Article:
Two Failed Banks in the U.S

There are two failed banks in the U.S.: Silvergate, drowned with crypto, and Silicon Valley Bank, heavily exposed in real estate, drowned, above all, for having an exaggerated amount of Treasuries in its belly, sold in the market for liquidity hedging purposes. Securities that if carried to maturity would have been no trouble. But as rates rose, the price of said securities fell sharply and this originated a loss of $1.8 billion.

The 16th largest bank in the United States, SVB, thus went bankrupt in a flash, leaving many traders stunned by the speed with which the bankruptcy occurred. Immediately evoking the Washington Mutual of 2008.

On the FED’s website on Friday evening, an official announcement appeared of an extraordinary meeting of the Governors “under Expedited Procedures,” that is, called urgently, which will take place next Monday at 11:30 a.m. U.S. time. For three weeks we will have American time advanced by one hour in our time zone, due to the difference in the start date of the respective legal hours: so it will be 4:30 p.m. Italian time (and not 5:30 p.m.).

This is not the first time the FED has convened an emergency meeting, the last one, was last year. Years of sprinkling liquidity and resetting rates to zero, followed by a significant increase in them, have created this situation: banks, not only in the U.S., are full of government bonds whose nominal value has fallen, to compensate for the increase in rates.

As long as there are no liquidity problems, there are no problems. When, for some reason, the panic begins to spread and depositors come to demand their money back, and the bank is exposed with mortgages, and therefore with liquidity coming back in the long run, should the need arise, there are securities in the belly to put on the market.

Securities that generate abysmal losses as their market price falls from their book value are made in times of zero rates.

For the failed bank, it is a kind of betrayal of the Fed: in years past, an invitation to buy government bonds, then rising rates cause their value to fall … and if the bank goes into a liquidity crisis, it realizes that the unaccounted-for potential losses become real when it goes to place the securities in the market.

Suddenly, there is the other side of the coin that appears behind rising interest rates. The large number of outstanding securities whose market value has dramatically dropped. If you make it to maturity, everything is fine. If you sell early you go at a loss.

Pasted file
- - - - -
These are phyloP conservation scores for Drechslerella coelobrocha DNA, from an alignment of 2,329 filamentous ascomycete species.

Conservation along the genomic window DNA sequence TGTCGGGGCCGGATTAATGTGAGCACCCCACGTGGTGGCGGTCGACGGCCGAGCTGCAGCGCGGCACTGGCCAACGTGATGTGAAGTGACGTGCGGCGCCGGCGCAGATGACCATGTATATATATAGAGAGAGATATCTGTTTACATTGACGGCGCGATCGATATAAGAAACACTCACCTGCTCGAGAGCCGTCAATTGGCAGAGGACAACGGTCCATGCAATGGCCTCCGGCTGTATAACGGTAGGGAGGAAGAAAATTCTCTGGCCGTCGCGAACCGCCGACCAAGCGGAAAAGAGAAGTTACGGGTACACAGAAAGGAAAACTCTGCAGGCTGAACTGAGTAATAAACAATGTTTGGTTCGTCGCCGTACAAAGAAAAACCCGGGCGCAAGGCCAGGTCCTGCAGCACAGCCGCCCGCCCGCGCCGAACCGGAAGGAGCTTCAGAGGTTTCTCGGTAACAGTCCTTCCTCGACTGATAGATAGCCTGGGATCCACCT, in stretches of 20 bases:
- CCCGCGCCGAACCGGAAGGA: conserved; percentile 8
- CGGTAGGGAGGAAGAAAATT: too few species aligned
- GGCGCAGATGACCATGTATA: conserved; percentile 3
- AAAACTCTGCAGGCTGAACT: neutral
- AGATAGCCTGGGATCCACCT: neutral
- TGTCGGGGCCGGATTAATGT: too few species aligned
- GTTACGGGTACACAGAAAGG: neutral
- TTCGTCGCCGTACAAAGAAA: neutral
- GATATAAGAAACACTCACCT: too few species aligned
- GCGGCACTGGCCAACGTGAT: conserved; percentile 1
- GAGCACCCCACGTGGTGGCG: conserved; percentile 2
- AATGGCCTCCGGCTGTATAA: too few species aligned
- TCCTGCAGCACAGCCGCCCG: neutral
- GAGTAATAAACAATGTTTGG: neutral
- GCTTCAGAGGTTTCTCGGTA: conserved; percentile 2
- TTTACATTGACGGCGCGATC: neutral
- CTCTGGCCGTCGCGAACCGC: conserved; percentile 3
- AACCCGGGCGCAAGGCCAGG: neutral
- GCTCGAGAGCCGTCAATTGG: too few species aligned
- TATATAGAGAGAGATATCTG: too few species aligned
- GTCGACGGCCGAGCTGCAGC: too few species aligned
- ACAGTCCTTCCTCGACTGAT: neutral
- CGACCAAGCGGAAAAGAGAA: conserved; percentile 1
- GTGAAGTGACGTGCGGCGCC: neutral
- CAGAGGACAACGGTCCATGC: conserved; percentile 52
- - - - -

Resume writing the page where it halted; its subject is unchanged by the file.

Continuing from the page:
The puzzle the Fed has to solve is complicated. The fight against inflation has achieved some results, and the path laid out seems the right one. Powell’s recent statements have reaffirmed the continuation of a tough policy of raising rates.

Now, the Silicon Valley Bank case would suggest going much more cautious. Because the shock could hit banks and the financial system, a phenomenon even more dangerous than inflation itself.

And if we think that the problem could have worldwide repercussions, more than a few doubts come about insisting too much on raising rates abruptly. Rumors are already running that the next FED meeting is to enshrine the beginning of a different policy.

In an age like this, where dietrology and skepticism have become a mantra (rightly or wrongly, I won’t pronounce), alarming rumors are circulating about rushing to withdraw money from banks or seeking safe-haven assets (some even impractical): rumors that, of course, only add to the already existing confusion.

The market, as we know, reacted with a scene of panic, manifested last Friday.

From what we are observing, the margins demanded by brokers on options on the S&P500 have risen conspicuously, a clear indication that risk is being priced in rather seriously. We will see today if this is confirmed.

The opinion of some investors is that on March 22, at the next regular calendar meeting of the FED, there will be no rate hike and that by the end of the year, we should expect a 0.25-point decline. Note that opinions 72 hours earlier said the exact opposite, an increase of 0.50 basis points and further subsequent increases of 0.25, with resulting heavy stress on rates at year-end.


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